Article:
Just like adults, it is natural for them to feel afraid or anxious at times. However, if your child's anxiety is starting to affect their wellbeing and causing a lot of distress, they may need help with managing it. This page will give you information about anxiety and resources you can use with your children to explore these feelings.
Children can feel anxious about different things at different ages, many of these kind of worries are part of growing up. For example, it is common for children to develop fears or phobias in early childhood, like being afraid of the dark, animals or water. These type of fears will usually go away gradually. There will also be other times throughout a child's life when they will feel anxiety, like starting school, before exams, and maybe even shyness leading to anxiety in social situations.
When does it become a problem?
Anxiety becomes a problem for children when it begins to affect their day to day lives. Severe anxiety will have an impact on children's mental and emotional wellbeing, affecting their self-esteem and confidence. They may become withdrawn or try to avoid situations that make them feel anxious.
Watch the video below to find out about the signs and symptoms of anxiety.
Watch the video below to find out about the signs and symptoms of anxiety
Young children may not always understand or know how to express what they are feeling so you may notice that they start to:
wake in the night
In older children the signs will present in different ways. You may notice they start to lack confidence and don't want to try new things or find it difficult to cope with everyday challenges. They may also find it hard to concentrate and might start avoiding activities like going to school and seeing friends. Other signs could include problems eating or sleeping, angry outbursts and negative thoughts.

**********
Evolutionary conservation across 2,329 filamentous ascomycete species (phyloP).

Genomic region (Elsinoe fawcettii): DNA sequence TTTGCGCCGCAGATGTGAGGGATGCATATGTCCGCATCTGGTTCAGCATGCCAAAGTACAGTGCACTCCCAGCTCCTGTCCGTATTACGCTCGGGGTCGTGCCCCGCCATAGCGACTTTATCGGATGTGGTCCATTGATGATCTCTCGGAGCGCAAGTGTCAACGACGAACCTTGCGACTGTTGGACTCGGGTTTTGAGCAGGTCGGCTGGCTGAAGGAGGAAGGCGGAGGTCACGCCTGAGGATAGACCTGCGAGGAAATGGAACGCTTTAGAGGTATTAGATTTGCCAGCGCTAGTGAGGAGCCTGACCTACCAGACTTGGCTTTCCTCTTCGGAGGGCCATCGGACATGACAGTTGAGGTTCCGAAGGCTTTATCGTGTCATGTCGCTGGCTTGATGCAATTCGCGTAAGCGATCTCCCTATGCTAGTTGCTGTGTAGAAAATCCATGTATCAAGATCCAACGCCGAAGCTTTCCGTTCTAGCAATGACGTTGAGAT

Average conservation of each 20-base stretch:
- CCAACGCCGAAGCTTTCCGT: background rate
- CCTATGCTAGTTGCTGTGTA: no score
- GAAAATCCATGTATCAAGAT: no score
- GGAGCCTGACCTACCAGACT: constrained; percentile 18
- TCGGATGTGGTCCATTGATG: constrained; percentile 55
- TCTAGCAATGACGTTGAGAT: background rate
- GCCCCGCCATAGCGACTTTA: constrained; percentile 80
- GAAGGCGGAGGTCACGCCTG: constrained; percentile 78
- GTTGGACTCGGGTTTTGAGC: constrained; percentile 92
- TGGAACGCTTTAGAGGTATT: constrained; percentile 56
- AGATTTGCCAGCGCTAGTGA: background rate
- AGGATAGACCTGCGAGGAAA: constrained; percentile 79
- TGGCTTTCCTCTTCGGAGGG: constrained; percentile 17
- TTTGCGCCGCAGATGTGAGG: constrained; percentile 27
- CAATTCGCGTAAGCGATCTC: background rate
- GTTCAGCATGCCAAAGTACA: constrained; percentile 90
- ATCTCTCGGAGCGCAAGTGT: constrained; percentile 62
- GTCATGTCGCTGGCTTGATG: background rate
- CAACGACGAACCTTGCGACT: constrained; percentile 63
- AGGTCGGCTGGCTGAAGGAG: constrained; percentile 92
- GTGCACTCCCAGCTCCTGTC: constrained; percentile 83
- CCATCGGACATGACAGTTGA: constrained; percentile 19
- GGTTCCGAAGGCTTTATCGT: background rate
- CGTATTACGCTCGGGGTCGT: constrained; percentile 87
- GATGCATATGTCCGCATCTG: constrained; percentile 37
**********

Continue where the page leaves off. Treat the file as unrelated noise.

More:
How to help an anxious child
Try not to worry, there are things you can do to help support your child if they are experiencing anxiety. Firstly, it is important to talk to your child about what worries they have. When having a conversation about it, reassure them and show them you understand how they feel.
Explain to your child that anxiety has physical affects on our bodies to help them recognise when they feel anxious. Ask them the way their body reacts when they are worried, this might include: stomach pains/aches/butterflies, dizziness, heart racing, shaking, or sweating.
It's important to focus on finding solutions with your child. As a parent it's natural to want to protect our children from anything that will worry them. However, rather than encouraging your child not to do something or distancing them from the thing causing their anxiety, try exploring solutions with them. Reassure your child by telling them you understand they are feeling anxious and get them to think about the things they could do to help themselves feel better.
Helping children manage anxiety
Click the headings below for tips on how you can help your child manage anxiety.